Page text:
Our Perspective

UN Resident Coordinator’s Message on International Women’s Day

08 Mar 2017

With the adoption of the Sustainable Development Goals in 2015, world leaders placed gender equality and the empowerment of all women and girls at the heart of the new global development Agenda 2030. Timor-Leste’s leadership made SDG 5 a priority goal for 2017, thereby recognizing that the achievement of the Global Goals rests upon gender equality and unlocking the full potential of women. Empowering women to participate fully in economic life across all sectors and throughout all levels of economic activity is both critical for achieving gender equality, and a cornerstone for the sustainable development of a nation. Yet, the world of work is still shaped by gender roles, globally and also in Timor-Leste. Data illustrates that men and women tend to do quite different forms of work. A range of factors influence how these gender roles are formed, including the high fertility rate in South East Asia and Pacific, a large rural population (70%), and limited job opportunities - particularly in rural areas. In Timor-Leste subsistence agriculture is the main form of work for one in four Timorese men and women (15 and above). As the country develops, and economic activity moves towards more market-oriented production, people are leaving subsistence  Read More

The Secretary-General Massage on IWD

08 Mar 2017

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Women’s rights are human rights. But in these troubled times, as our world becomes more unpredictable and chaotic, the rights of women and girls are being reduced, restricted and reversed. Empowering women and girls is the only way to protect their rights and make sure they can realize their full potential. Historic imbalances in power relations between men and women, exacerbated by growing inequalities within and between societies and countries, are leading to greater discrimination against women and girls. Around the world, tradition, cultural values and religion are being misused to curtail women’s rights, to entrench sexism and defend misogynistic practices. Women’s legal rights, which have never been equal to men’s on any continent, are being eroded further. Women’s rights over their own bodies are questioned and undermined.  Women are routinely targeted for intimidation and harassment in cyberspace and in real life. In the worst cases, extremists and terrorists build their ideologies around the subjugation of women and girls and single them out for sexual and gender-based violence, forced marriage and virtual enslavement. Despite some improvements, leadership positions across the board are still held by men, and the economic gender gap is widening, thanks to outdated attitudes and entrenched male chauvinism.  Read More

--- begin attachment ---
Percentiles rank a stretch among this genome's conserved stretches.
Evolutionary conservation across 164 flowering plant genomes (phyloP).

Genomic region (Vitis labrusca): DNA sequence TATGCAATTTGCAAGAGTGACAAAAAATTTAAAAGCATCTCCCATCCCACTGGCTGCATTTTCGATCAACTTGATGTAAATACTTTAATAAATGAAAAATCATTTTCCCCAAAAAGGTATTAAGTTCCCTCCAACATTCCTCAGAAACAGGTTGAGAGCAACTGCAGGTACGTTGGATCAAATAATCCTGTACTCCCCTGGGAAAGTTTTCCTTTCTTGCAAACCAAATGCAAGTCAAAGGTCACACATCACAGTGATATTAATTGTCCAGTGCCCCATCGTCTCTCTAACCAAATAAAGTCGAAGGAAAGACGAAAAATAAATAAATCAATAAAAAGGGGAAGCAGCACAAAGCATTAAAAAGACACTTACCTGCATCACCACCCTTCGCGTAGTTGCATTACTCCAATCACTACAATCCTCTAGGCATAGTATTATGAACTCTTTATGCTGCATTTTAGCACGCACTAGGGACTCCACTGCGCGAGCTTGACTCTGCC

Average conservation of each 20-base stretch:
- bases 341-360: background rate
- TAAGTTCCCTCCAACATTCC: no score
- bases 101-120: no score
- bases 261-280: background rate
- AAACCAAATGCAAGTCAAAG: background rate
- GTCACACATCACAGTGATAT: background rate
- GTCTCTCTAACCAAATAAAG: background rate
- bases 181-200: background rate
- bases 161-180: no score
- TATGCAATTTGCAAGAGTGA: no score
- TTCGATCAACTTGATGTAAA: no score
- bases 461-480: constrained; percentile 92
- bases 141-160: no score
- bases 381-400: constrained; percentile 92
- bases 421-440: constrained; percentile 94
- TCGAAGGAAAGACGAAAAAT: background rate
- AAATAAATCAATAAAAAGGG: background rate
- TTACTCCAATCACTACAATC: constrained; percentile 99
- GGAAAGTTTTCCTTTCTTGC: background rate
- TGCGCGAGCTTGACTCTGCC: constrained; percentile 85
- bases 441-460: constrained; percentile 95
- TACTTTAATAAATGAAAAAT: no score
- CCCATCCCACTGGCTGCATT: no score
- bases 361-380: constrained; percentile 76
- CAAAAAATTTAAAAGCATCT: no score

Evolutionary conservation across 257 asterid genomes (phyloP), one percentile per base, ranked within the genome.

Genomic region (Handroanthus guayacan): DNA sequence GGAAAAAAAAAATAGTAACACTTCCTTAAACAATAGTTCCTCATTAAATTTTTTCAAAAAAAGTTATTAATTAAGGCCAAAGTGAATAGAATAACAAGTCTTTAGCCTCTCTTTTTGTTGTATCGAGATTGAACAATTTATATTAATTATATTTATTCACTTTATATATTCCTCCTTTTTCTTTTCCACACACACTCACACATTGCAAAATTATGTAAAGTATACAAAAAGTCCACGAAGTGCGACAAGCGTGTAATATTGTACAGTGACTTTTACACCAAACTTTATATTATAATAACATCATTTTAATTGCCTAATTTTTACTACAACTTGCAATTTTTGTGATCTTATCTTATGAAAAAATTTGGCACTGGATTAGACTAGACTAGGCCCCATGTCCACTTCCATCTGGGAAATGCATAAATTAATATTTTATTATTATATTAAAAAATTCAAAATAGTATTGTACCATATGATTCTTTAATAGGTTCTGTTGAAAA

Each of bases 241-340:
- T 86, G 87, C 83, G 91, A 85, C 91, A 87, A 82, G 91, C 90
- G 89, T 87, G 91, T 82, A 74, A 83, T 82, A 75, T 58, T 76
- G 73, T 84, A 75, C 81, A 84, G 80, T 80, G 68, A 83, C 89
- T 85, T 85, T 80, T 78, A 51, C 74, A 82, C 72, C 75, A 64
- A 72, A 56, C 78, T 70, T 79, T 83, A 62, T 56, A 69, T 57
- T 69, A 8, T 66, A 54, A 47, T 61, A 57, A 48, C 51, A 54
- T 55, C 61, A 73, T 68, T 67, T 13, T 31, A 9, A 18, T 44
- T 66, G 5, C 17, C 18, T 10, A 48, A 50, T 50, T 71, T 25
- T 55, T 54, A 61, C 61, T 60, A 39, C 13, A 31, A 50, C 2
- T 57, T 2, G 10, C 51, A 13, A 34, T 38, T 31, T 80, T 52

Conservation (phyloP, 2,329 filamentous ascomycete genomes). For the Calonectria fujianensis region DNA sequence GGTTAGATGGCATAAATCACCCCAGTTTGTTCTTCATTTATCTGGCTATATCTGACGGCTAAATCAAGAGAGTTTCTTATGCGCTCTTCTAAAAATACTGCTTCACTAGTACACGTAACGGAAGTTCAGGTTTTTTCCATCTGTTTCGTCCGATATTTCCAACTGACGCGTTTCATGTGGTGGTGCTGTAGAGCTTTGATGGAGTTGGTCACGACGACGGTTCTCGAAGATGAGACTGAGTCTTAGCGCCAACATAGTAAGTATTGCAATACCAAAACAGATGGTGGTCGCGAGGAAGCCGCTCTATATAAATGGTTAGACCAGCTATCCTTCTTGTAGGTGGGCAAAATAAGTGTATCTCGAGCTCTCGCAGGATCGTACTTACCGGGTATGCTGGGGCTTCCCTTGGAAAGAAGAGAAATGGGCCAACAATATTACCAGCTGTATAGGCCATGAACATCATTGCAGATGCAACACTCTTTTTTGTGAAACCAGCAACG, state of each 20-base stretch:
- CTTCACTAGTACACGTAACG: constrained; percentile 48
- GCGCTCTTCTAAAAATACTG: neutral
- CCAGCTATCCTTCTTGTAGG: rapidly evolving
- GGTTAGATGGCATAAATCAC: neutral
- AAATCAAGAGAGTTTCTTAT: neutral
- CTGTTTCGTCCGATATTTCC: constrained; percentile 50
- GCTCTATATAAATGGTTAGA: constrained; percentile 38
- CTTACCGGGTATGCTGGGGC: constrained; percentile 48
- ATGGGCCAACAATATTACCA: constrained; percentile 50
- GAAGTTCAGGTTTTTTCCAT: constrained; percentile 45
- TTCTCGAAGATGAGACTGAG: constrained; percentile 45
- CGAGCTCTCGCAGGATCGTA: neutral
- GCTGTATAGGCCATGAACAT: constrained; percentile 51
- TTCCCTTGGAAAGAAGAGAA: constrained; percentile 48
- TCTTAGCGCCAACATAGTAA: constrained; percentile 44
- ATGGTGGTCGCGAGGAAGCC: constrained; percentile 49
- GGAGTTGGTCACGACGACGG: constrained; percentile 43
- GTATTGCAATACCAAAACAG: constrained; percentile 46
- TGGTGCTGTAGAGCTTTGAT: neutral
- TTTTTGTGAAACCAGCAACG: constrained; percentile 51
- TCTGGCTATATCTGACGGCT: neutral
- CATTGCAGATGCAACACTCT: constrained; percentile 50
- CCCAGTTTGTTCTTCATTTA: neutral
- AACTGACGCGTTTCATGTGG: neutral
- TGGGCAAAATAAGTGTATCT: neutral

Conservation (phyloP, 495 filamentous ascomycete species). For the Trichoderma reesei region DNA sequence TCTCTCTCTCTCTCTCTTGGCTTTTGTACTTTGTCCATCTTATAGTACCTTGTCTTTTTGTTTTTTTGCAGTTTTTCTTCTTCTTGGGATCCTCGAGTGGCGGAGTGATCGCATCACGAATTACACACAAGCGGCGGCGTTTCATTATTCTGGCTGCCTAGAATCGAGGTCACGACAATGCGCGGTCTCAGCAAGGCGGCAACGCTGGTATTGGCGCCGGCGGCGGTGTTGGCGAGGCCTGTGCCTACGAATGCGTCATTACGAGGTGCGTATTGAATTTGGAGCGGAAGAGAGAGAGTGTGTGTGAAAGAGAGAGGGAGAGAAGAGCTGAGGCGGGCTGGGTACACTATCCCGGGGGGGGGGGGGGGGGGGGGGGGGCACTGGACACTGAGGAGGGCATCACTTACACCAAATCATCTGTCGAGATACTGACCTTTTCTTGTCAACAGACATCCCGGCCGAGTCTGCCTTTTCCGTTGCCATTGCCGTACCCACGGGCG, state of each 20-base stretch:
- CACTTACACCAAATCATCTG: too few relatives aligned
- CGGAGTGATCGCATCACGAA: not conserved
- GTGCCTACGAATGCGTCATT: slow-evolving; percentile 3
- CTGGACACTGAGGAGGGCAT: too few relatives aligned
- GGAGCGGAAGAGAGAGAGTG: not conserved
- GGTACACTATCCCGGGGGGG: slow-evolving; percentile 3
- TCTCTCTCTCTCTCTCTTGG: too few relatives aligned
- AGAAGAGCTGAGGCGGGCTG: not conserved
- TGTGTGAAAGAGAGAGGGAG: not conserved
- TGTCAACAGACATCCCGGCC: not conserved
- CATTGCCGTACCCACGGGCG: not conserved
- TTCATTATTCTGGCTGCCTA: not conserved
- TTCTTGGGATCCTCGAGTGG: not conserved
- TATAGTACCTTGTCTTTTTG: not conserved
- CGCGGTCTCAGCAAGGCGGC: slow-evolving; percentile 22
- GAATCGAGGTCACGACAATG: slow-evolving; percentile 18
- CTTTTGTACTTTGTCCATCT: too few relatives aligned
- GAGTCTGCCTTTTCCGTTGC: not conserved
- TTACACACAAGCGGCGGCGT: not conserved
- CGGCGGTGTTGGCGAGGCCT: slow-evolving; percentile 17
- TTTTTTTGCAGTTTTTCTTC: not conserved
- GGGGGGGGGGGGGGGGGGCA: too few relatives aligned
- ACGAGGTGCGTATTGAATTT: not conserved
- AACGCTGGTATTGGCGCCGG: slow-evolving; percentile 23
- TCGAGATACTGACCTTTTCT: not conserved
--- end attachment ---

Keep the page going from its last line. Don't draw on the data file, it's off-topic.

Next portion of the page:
Giving Timorese Youth a Voice and Opportunity in Development

21 Dec 2016

image Inspirational Talk by the Novel Peace Laurate Professor Muhammad Yunus on 8 October

By Claudio Providas, Country Director of UNDP Timor-Leste After fourteen years of independence, Timor-Leste welcomes development and shows progress in peace, stability and economic development. A smooth government transition in 2015 is a further signal of the country’s readiness to move forward. Timor-Leste is blessed with a large portion of young people, the second largest in the region in relation to the total population. They are the future decision makers, leaders, and workers who if educated, skilled and employed, will play a critical role in the sustainable development of this country. While approximately 1.2 million people live in Timor-Leste, it is also one of the world’s most rapidly growing populations, with over 60% of the population under the age of 30. Timorese  are interested in expanding the economic opportunities to provide employment for new labor market entrants. Youth are also eager in a young and vibrant economy sustained mainly by the oil revenues, to participate in the economic and political life of the country. UNDP Timor-Leste and the Government of Timor-Leste have partnered in a programme targeting Youth focused on 2 pillars: “Youth voices” (political, economical and social citizenship) and “Youth opportunities” (skills development, employment, and entrepreneurships). The Social Good Summit kicked  Read More